Given these restrictions we will also discuss alternative ways of raising finance in your personal capacity. The amount of finance required for the purchase will dictate whether this is a viable option.
Sometimes it is difficult to raise business finance and so you might be considering raising the finance in your personal capacity instead. It is recommended to keep business finances separate from personal finance in order to protect your personal assets. However, this is not always the most practical advice for business owners who are in the early years of building their business.
The majority of businesses begin by using a portion of an owner’s personal savings. This means that nearly every business owner's assets are exposed to their business anyway – often because lenders insist that owners sign personal surety for business finance. The important thing is to record the money in the business accounts as either equity or owner’s loan account. Be sure to read the module of Understanding Personal Surety before you sign personal surety agreements.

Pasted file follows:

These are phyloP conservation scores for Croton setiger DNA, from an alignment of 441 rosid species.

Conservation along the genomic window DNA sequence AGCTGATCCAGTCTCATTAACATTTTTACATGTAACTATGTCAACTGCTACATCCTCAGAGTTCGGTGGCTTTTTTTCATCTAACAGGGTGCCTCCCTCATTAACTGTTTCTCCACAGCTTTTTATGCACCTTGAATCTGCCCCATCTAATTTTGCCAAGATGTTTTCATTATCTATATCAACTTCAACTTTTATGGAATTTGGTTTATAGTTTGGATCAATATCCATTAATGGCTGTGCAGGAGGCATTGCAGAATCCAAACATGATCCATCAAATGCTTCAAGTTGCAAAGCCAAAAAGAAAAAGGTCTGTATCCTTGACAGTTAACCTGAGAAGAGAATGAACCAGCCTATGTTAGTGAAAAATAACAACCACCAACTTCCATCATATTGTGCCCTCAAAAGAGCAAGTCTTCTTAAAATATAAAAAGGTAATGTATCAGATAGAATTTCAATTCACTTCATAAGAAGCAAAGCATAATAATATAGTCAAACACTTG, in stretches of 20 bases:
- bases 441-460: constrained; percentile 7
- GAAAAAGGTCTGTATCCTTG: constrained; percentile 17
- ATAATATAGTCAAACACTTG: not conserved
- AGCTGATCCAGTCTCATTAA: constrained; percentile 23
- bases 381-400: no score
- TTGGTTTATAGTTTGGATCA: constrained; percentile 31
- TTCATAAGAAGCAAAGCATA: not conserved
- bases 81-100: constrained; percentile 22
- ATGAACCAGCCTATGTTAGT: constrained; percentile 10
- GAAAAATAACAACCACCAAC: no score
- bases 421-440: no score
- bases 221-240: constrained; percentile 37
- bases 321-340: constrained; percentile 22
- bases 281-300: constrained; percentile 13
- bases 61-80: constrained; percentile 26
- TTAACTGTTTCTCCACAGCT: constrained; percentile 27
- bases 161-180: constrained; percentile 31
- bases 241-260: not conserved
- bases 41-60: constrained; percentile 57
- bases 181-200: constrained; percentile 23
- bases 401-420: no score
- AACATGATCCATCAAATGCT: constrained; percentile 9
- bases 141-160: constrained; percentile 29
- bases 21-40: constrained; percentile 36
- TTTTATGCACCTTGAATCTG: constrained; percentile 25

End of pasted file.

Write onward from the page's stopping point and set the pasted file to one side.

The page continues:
If your business is turning over more than R200 000 per month and your equipment spend is greater than R50 000, then definitely consider asset finance as an option. Further on we’ll discuss the types of equipment and machinery that asset finance can fund.
If the cost of the equipment is not too high you can consider using an overdraft, credit card or seeing whether there is a Government fund that applies to your specific need:
We’ll explore all these options in this module.
Finfind provides its services free of charge to businesses seeking finance. Our primary purpose is to link SMEs with all the relevant finance providers and finance products that match their funding needs. As a matching service we are not required to be a registered finance provider as we do not loan money directly.